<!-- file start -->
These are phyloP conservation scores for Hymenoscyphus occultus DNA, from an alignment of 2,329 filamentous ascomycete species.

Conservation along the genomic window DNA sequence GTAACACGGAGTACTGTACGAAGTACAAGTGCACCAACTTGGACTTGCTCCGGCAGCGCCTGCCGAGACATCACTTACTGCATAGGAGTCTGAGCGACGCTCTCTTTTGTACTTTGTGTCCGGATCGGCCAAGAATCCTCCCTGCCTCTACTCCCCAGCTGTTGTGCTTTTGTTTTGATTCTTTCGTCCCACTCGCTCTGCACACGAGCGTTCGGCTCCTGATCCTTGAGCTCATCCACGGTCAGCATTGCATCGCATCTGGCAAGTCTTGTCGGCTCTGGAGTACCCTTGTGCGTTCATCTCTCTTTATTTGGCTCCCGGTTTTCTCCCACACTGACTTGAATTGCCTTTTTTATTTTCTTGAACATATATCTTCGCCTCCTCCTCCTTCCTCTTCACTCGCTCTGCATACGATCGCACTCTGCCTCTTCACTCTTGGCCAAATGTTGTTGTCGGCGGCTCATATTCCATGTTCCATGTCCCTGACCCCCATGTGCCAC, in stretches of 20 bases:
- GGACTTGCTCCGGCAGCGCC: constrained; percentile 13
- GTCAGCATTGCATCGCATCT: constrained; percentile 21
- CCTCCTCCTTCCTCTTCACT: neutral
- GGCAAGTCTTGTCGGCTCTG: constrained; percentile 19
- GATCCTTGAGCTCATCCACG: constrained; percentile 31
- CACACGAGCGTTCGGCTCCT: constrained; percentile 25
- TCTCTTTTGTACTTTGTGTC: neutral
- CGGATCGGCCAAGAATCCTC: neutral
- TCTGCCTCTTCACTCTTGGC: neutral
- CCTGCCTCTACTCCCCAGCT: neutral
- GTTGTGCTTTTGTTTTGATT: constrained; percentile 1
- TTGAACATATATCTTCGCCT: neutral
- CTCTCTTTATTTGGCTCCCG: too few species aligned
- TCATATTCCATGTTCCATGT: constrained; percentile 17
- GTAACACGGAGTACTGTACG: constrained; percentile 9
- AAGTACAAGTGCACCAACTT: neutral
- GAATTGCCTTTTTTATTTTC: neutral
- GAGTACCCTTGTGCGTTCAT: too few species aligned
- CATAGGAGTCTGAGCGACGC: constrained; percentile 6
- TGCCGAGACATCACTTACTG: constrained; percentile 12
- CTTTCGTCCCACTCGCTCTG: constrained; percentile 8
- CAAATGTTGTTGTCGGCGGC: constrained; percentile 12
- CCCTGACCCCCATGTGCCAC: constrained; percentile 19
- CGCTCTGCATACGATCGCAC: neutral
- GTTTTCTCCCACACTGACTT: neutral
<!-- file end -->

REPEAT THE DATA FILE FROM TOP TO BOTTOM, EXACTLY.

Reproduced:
These are phyloP conservation scores for Hymenoscyphus occultus DNA, from an alignment of 2,329 filamentous ascomycete species.

Conservation along the genomic window DNA sequence GTAACACGGAGTACTGTACGAAGTACAAGTGCACCAACTTGGACTTGCTCCGGCAGCGCCTGCCGAGACATCACTTACTGCATAGGAGTCTGAGCGACGCTCTCTTTTGTACTTTGTGTCCGGATCGGCCAAGAATCCTCCCTGCCTCTACTCCCCAGCTGTTGTGCTTTTGTTTTGATTCTTTCGTCCCACTCGCTCTGCACACGAGCGTTCGGCTCCTGATCCTTGAGCTCATCCACGGTCAGCATTGCATCGCATCTGGCAAGTCTTGTCGGCTCTGGAGTACCCTTGTGCGTTCATCTCTCTTTATTTGGCTCCCGGTTTTCTCCCACACTGACTTGAATTGCCTTTTTTATTTTCTTGAACATATATCTTCGCCTCCTCCTCCTTCCTCTTCACTCGCTCTGCATACGATCGCACTCTGCCTCTTCACTCTTGGCCAAATGTTGTTGTCGGCGGCTCATATTCCATGTTCCATGTCCCTGACCCCCATGTGCCAC, in stretches of 20 bases:
- GGACTTGCTCCGGCAGCGCC: constrained; percentile 13
- GTCAGCATTGCATCGCATCT: constrained; percentile 21
- CCTCCTCCTTCCTCTTCACT: neutral
- GGCAAGTCTTGTCGGCTCTG: constrained; percentile 19
- GATCCTTGAGCTCATCCACG: constrained; percentile 31
- CACACGAGCGTTCGGCTCCT: constrained; percentile 25
- TCTCTTTTGTACTTTGTGTC: neutral
- CGGATCGGCCAAGAATCCTC: neutral
- TCTGCCTCTTCACTCTTGGC: neutral
- CCTGCCTCTACTCCCCAGCT: neutral
- GTTGTGCTTTTGTTTTGATT: constrained; percentile 1
- TTGAACATATATCTTCGCCT: neutral
- CTCTCTTTATTTGGCTCCCG: too few species aligned
- TCATATTCCATGTTCCATGT: constrained; percentile 17
- GTAACACGGAGTACTGTACG: constrained; percentile 9
- AAGTACAAGTGCACCAACTT: neutral
- GAATTGCCTTTTTTATTTTC: neutral
- GAGTACCCTTGTGCGTTCAT: too few species aligned
- CATAGGAGTCTGAGCGACGC: constrained; percentile 6
- TGCCGAGACATCACTTACTG: constrained; percentile 12
- CTTTCGTCCCACTCGCTCTG: constrained; percentile 8
- CAAATGTTGTTGTCGGCGGC: constrained; percentile 12
- CCCTGACCCCCATGTGCCAC: constrained; percentile 19
- CGCTCTGCATACGATCGCAC: neutral
- GTTTTCTCCCACACTGACTT: neutral